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post #23 of 59 Old 07-18-2011, 02:33 AM
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Quote:
Originally Posted by spectator View Post

The scan was performed on the original camera negative or another early-generation (and, thus, highly resolved) version of the film. Whereas, a theatrical print will be the product of a number of dupe generations, each of which loses detail information, so there is a lot less resolution on the screen in the theatre than the original negative holds.

Put simply, the Blu-ray is higher resolution than the theatrical print.

Thanks for the clarification: very interesting.
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Originally Posted by NetworkTV View Post

When you go back to the source, you're working from the first generation that no one saw in the theaters. So, your digital master is much sharper and cleaner to start with.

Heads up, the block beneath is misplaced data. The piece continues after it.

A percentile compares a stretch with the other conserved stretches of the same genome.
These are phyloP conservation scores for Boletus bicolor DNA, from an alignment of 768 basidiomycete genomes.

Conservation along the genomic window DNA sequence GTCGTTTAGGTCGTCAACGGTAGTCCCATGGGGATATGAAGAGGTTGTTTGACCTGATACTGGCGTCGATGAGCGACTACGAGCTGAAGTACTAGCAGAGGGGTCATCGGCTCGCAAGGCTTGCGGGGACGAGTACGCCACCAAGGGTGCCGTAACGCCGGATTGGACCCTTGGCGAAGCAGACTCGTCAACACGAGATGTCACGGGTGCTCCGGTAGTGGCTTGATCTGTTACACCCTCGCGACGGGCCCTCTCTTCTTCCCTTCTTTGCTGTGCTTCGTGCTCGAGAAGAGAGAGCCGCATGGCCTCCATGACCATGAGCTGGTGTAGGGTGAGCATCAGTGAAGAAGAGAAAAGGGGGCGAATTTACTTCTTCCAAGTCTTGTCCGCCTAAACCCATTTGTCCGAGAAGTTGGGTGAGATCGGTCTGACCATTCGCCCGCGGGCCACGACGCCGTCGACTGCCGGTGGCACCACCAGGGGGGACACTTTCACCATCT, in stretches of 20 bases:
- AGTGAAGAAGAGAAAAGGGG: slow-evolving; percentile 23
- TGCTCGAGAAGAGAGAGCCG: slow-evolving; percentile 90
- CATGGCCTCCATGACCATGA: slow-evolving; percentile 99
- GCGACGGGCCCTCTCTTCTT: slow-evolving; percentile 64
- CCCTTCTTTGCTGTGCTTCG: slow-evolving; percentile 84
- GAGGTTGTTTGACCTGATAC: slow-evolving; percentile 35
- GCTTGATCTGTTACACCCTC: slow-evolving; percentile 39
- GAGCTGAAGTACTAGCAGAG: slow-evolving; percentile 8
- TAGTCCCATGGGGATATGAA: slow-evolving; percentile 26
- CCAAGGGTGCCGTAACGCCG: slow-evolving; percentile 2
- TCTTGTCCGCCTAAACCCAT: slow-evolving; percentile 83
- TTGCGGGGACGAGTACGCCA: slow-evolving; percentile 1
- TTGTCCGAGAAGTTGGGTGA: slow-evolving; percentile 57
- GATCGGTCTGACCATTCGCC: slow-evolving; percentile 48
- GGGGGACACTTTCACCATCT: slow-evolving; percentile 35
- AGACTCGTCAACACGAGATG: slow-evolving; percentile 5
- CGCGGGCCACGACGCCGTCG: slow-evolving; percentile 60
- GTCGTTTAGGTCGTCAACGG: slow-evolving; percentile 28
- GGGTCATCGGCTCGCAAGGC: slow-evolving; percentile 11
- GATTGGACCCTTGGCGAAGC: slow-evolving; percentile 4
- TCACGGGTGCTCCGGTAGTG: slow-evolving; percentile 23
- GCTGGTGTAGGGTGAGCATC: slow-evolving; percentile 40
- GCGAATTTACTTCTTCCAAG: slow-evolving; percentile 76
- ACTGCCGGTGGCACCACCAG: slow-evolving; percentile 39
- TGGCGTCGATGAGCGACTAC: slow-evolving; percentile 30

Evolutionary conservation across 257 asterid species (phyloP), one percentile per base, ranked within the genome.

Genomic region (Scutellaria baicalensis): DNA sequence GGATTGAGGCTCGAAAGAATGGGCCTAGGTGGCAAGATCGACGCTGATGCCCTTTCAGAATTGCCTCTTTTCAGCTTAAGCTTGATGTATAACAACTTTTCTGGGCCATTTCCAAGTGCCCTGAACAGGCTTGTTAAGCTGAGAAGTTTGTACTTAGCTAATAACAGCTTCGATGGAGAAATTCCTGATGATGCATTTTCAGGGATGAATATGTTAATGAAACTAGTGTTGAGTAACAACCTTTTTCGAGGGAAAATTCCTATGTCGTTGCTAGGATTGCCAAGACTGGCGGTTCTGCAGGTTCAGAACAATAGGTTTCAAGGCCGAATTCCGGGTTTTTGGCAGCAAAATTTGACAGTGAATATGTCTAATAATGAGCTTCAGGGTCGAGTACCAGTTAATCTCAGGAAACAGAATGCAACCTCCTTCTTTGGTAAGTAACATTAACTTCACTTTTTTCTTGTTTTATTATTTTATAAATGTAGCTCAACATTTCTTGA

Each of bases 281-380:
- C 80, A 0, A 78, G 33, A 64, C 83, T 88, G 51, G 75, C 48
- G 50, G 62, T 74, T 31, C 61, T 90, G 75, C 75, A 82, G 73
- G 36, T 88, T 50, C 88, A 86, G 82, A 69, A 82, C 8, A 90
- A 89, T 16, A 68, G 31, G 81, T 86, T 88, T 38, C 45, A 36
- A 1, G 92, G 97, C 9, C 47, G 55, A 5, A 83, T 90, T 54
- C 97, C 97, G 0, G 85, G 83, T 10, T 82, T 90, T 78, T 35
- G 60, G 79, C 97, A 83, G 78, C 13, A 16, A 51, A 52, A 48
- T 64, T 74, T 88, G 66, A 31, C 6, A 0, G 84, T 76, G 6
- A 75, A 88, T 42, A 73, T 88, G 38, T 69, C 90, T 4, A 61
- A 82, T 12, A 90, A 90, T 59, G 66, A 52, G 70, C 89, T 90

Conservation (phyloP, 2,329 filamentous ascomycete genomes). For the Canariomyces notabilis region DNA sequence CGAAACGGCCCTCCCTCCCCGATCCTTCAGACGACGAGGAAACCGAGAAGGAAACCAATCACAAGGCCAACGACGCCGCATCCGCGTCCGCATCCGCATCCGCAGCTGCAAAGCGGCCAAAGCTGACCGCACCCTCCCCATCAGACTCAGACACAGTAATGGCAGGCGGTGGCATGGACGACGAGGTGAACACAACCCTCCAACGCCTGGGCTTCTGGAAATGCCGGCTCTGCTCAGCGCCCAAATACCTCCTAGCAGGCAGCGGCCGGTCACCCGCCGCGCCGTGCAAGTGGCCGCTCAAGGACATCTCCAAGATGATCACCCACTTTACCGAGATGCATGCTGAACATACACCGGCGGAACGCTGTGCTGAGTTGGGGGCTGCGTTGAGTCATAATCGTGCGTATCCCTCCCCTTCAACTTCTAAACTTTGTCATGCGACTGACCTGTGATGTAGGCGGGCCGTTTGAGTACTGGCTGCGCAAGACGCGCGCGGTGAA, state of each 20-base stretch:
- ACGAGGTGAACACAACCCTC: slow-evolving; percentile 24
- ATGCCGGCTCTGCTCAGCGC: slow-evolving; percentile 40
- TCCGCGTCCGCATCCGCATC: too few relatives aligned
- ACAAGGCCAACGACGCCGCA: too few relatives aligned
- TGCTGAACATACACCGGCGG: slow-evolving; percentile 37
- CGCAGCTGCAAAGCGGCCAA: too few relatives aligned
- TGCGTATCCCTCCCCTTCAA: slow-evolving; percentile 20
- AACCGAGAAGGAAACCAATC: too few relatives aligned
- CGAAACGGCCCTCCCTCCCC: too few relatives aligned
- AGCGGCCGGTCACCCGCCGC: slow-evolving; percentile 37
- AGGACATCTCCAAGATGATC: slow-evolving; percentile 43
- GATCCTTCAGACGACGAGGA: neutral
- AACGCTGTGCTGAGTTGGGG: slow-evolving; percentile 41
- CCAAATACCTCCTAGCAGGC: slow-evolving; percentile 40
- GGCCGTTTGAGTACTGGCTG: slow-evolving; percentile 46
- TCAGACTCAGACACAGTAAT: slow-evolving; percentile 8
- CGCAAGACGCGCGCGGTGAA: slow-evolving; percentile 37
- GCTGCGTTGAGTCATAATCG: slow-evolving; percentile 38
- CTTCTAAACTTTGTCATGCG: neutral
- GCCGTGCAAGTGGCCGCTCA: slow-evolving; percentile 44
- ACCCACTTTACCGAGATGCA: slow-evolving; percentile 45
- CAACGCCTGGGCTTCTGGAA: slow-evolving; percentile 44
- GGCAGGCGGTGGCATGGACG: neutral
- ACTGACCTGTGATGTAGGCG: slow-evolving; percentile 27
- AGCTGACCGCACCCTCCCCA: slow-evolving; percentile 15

Now that is interesting and opens a whole can of worms: do we actually want to see the first generation source or how it was supposed to appear in the cinema?

I'm assuming that the (properly calibrated) cinema experience is actually the standard for which the director is aiming and is therefore his "intent".
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post #24 of 59 Old 07-18-2011, 05:34 PM
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I'm assuming that the (properly calibrated) cinema experience is actually the standard for which the director is aiming and is therefore his "intent".

People have this auterist idea about directors. There is not always a lot of conscious thought about how things are being done. People are on schedules and have to get something shipped. If it looks OK in the dailies, it's a print.